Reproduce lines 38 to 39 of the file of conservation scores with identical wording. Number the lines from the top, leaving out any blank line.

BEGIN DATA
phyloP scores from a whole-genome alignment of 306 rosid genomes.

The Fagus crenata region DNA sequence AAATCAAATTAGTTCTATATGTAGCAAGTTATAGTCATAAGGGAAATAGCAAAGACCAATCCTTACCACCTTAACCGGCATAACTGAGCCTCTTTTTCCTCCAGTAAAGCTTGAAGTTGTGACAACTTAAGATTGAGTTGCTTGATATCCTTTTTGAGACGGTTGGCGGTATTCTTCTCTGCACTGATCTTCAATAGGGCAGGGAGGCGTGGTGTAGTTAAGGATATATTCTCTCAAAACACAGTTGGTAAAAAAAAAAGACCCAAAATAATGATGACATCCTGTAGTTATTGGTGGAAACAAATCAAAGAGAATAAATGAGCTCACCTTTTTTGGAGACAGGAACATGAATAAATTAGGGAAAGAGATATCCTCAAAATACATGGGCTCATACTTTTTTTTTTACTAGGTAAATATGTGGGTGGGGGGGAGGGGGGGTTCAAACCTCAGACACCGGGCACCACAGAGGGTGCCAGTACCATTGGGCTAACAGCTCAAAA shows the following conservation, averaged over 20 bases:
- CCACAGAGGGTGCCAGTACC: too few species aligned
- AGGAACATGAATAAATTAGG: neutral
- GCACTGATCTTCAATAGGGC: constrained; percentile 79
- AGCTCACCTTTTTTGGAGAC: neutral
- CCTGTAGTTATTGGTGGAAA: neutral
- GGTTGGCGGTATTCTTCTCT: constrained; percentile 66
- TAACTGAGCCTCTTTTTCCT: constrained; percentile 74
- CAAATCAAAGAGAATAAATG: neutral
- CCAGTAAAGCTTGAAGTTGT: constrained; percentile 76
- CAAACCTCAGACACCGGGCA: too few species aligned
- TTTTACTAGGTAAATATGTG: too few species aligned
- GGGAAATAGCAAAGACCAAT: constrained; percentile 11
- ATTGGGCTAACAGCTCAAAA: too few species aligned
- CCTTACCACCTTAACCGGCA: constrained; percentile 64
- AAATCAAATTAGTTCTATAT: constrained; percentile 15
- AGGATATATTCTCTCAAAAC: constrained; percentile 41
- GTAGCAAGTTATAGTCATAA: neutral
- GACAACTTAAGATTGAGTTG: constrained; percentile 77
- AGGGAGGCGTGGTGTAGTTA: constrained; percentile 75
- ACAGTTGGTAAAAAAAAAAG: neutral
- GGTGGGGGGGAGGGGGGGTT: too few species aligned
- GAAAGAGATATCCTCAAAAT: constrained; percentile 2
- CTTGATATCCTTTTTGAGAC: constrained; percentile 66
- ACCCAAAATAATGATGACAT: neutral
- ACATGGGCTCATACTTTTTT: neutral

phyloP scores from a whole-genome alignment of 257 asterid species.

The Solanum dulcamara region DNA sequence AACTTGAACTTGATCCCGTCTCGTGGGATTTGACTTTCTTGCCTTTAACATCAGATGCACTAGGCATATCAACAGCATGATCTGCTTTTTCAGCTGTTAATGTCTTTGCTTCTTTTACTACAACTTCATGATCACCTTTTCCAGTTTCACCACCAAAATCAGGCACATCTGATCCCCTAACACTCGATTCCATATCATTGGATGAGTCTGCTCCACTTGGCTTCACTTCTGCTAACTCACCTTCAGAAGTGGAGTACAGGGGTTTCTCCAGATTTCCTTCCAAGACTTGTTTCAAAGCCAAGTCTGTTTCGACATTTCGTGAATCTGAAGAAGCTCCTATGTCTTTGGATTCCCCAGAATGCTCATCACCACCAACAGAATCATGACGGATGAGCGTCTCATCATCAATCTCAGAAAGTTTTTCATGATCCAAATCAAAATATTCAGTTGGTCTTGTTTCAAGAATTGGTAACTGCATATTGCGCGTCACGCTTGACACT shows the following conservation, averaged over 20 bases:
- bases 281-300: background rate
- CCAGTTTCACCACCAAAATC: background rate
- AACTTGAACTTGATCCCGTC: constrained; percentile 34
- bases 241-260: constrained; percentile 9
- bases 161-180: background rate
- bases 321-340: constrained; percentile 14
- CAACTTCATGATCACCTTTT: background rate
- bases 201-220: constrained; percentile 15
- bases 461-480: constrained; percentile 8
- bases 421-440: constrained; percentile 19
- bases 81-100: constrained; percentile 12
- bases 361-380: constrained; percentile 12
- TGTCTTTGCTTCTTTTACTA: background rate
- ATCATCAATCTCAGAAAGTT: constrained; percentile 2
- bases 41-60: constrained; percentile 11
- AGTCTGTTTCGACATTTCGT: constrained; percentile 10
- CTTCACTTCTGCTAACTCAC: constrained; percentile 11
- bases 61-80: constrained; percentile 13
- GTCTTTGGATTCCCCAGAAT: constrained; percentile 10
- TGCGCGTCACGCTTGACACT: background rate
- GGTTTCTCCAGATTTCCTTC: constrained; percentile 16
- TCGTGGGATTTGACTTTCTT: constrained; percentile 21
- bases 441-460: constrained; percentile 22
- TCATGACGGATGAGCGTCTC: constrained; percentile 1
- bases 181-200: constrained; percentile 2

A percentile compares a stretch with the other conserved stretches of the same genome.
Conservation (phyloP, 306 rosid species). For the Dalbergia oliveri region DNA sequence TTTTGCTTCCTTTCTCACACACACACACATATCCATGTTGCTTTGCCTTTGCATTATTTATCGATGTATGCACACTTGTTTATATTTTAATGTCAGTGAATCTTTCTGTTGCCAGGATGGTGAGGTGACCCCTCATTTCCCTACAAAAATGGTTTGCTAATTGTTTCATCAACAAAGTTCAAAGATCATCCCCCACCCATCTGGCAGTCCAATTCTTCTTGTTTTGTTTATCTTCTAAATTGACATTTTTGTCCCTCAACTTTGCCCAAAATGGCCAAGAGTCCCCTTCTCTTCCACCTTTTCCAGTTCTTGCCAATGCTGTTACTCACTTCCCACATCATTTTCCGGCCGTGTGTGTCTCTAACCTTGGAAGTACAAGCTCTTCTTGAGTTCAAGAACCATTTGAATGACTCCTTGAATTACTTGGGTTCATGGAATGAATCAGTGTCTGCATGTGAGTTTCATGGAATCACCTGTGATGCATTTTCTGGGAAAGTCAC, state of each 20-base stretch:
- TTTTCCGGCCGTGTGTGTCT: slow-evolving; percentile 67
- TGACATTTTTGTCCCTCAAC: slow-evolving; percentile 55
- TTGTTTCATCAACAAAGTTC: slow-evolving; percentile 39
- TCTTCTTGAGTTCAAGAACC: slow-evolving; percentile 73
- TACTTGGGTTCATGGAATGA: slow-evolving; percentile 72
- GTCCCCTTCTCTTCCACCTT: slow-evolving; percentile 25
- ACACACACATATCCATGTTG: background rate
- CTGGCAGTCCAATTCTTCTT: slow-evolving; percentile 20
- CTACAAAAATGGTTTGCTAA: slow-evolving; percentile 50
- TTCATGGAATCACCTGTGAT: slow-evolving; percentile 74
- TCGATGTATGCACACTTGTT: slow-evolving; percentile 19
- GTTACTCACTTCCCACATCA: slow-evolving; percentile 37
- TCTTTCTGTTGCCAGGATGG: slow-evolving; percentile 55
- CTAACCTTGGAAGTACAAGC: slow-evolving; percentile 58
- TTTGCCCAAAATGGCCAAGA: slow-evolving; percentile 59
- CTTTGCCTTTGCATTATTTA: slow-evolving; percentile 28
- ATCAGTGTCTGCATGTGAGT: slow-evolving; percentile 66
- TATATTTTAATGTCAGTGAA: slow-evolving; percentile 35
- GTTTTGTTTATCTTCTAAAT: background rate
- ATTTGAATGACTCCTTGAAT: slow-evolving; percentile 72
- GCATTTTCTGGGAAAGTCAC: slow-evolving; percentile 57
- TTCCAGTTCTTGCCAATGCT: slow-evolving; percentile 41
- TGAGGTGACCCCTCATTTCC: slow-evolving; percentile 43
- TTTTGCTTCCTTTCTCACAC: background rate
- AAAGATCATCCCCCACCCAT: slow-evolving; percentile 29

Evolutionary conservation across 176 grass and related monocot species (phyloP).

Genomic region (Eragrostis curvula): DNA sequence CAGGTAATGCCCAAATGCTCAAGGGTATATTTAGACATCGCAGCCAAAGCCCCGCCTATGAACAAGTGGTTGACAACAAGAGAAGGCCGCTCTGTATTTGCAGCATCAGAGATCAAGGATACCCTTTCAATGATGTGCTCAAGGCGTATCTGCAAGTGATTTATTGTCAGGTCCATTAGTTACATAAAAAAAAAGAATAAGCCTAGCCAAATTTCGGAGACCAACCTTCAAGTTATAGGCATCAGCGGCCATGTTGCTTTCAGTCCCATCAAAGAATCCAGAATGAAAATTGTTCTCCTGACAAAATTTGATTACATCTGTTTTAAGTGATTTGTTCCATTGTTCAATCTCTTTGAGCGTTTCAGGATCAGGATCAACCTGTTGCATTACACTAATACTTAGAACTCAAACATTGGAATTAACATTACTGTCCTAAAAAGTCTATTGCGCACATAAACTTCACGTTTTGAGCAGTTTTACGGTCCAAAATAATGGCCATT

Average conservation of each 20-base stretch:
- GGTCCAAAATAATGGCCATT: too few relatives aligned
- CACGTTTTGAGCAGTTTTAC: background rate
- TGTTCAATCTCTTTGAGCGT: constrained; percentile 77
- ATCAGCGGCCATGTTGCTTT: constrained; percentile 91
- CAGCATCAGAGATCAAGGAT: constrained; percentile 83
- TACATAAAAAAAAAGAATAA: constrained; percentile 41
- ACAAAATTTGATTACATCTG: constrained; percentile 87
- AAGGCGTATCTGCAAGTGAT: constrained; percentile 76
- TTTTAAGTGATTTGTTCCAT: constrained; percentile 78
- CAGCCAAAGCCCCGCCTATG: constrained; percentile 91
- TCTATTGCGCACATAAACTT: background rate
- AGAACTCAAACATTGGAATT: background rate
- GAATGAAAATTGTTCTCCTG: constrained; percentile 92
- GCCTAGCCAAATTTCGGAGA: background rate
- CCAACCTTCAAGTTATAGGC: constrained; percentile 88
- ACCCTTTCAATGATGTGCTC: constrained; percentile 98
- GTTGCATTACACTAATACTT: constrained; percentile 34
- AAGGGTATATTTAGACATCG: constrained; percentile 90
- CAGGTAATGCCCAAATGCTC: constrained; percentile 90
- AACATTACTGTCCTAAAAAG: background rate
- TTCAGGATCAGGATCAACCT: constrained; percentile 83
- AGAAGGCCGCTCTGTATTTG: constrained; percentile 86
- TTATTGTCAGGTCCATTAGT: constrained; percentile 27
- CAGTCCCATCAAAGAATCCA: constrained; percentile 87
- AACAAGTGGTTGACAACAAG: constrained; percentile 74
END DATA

- bases 461-480: constrained; percentile 8
- bases 421-440: constrained; percentile 19